Calcifer falls to the ground. As his vision begins to blur, he barely sees Osseous as they come into the room, skeletal limbs raised. As the crumbled bookcases right themselves and rush towards the creatures. As the fallen books fly up into the air, forming a wall that starts to push back. As the man kneels beside the librarian, opens his books, and begins to read. As the flat creatures — the man’s book has the word “smashed” in the title, and Calcifer, light-headed, thinks it perfectly describes these weird things — burst through the wall of books and shelves. 

As amber beams pour out of Osseous’s orbits. As Keeper, limbs raised, rises up into the air, their terrible blazing light shining directly on the invaders, causing them to cower and convulse before finally crumbling into clouds of cinder and ash. 

Calcifer witnesses all of this happen in a bewildered haze, and then he blacks out.

Later, when Calcifer wakes up, he finds the man sitting beside him, looking, annoyingly, none worse for wear.

“Hello, little bird,” he says. 

“You know, I don’t like that nickname, either. Think it’s condescending.” 

The man shrugs.

“What happened?” asks the crow, wincing. One of his wings is bent slightly — not broken, miraculously, but tender. “Are those things gone?” 

“They’ve gone,” replies Osseous. They walk into the study carrying a tray with a bowl of soup, which they put in front of Calcifer. The crow is resting on the librarian’s armchair, against a cushion. He dives into the bowl.

“How, though?” the crow asks between mouthfuls. “What was it that you did?”

“I kept them away,” they say, simply. “It’s part of my duties as Keeper.”

“And I read to them a bit,” the man says with a mischievous grin. “It’s part of my duties as—”

“Shut up,” says the crow, grimacing. He feels the mother of all headaches coming on. “You two are just full of surprises, huh?”

“You’re one to talk,” the man says. “The way you helped save my hide back there. Finding the book that quickly. Keeping them busy by having them smack you instead of me.”

“Oh yes, my absolute damn pleasure,” Calcifer says, not even trying to hide the sarcasm.

“No, really,” says the man. “That was good. You did good. Thank you.”

“Don’t mention it,” says the crow, meaning it. He wants to do nothing but sleep away his aches and pains.

“You were right, though,” the man says, addressing Osseous. “He has the true makings of a Seeker.” The librarian nods at this.

Calcifer feels another set of questions coming on, but he stamps them back down, opting for sleep instead. “So I guess we should get some rest before the next batch of things comes by to visit or whatever,” he says.

“Oh, no, I believe stronger safeguards are in order,” says Osseous. “And, perhaps, some lighter reading fare?” This last directed at the man.

The man shrugs again. “Gotta fight fire with fire, Oz.”

“I’ll get to work,” Osseous says. They pick up the now empty bowl. “You rest, friend Calcifer. Seek out pleasant dreams to replace this brief nightmare.”

“Yeah, yeah, yeah,” Calcifer says, already drifting off. The crow’s head swims with questions and doubts and recollections, but he doesn’t dream at all.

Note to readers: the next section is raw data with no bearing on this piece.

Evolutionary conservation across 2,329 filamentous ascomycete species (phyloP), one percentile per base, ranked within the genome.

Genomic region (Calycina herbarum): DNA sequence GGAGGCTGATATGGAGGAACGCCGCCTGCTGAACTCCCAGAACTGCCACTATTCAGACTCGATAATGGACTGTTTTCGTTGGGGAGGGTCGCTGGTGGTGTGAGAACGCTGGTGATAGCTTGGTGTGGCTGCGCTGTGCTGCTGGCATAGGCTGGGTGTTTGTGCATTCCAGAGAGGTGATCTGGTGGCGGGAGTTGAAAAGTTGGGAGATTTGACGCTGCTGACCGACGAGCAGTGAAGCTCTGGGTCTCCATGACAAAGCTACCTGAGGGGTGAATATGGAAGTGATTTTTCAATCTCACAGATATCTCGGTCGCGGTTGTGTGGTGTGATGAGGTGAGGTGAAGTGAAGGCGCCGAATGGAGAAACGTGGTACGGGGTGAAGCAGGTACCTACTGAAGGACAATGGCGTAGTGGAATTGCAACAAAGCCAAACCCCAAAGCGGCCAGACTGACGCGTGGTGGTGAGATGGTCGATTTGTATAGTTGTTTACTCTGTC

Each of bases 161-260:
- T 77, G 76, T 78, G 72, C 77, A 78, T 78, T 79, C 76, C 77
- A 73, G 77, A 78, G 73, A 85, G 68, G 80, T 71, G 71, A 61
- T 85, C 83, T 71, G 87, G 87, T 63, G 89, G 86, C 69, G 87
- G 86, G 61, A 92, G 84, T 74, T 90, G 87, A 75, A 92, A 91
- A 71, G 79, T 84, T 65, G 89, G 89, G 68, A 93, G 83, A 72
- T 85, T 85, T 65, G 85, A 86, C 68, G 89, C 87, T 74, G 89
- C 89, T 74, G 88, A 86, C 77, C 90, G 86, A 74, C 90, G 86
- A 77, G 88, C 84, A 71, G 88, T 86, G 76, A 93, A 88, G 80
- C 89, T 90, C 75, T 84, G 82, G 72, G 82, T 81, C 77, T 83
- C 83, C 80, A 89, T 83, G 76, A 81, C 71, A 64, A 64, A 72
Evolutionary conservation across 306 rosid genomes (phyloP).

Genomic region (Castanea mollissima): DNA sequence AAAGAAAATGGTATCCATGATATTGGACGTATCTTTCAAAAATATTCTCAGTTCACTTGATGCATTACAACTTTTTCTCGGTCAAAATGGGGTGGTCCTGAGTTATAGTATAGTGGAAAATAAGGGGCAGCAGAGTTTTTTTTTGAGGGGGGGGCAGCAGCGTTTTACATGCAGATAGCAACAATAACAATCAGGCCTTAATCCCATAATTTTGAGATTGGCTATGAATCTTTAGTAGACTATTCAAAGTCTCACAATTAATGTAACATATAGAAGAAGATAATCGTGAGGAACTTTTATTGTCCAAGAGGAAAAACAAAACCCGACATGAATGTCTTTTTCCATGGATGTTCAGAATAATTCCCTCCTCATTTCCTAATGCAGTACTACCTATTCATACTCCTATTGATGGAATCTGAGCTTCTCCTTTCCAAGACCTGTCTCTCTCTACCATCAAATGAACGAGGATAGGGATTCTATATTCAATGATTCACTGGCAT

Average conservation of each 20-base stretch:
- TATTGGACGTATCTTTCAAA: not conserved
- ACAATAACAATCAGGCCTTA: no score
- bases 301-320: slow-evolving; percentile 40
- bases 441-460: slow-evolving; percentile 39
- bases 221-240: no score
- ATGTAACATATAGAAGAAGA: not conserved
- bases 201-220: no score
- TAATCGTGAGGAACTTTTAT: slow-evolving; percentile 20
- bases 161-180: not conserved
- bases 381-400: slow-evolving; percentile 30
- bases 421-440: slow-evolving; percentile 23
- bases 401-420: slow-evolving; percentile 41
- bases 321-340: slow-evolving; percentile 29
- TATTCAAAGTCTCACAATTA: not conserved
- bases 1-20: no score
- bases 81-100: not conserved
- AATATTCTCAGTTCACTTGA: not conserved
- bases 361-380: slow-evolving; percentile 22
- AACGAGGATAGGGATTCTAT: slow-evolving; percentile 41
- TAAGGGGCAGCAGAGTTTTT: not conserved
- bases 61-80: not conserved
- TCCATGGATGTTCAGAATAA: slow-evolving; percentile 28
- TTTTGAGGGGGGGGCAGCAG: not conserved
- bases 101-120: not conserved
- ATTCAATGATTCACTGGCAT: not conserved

The Smashed Man of Dread End by J.W. Ocker may be middle grade horror fiction, but it is, without a doubt, the most unsettling book I’ve read so far this Hallowe’en season. Brimming with chilling, frightful imagery, this novel is decidedly not afraid to go dark. And with it, Ocker joins the ranks of personal favorite authors like Katherine Arden and Neil Gaiman as an excellent purveyor of children’s horror.

The smashed star of the show itself will go down as one of the creepiest monsters I’ve ever come across, in terms of presence and demeanor. Many of the scenes involving the Smashed Man were simply full of dread and suspense — the tension so palpable you could almost cut it with a knife. One of Ocker’s intentions was to create a monster who would, in his own words, “be welcomed at Bobby Pickett’s ‘Monster Mash.’” I think he succeeded. All the great monsters come with their own set of rules, after all. What they can and cannot do. The Smashed Man is no different, and many of the story’s most interesting sequences had to do with the characters trying to find out what those rules were. 

The characters were notably strong here, too. They felt more real and less stylized than the standard fare in a lot of children’s horror. Presumably because Ocker based the main siblings on two of his own daughters. Protagonist Noe in particular was smart and clever without ever veering into precocious, nettlesome territory. Len acted exactly like a toddler, with all the delight and frustration that entails. But I was even more impressed with the rest of the Dread Enders — Crystal, Radiah, and Ruthy — who were portrayed, not as capricious side-characters, always ready with a quip and a wry remark, but as thoroughly terrified, traumatized children. Which is, of course, exactly what they were. Drollery is often so much easier and safer to write than depth, so I appreciate the restraint Ocker showed with the depiction of these characters.

An excellent story for the spooky season.


clown in a cornfield 2 - frendo lives by adam cesare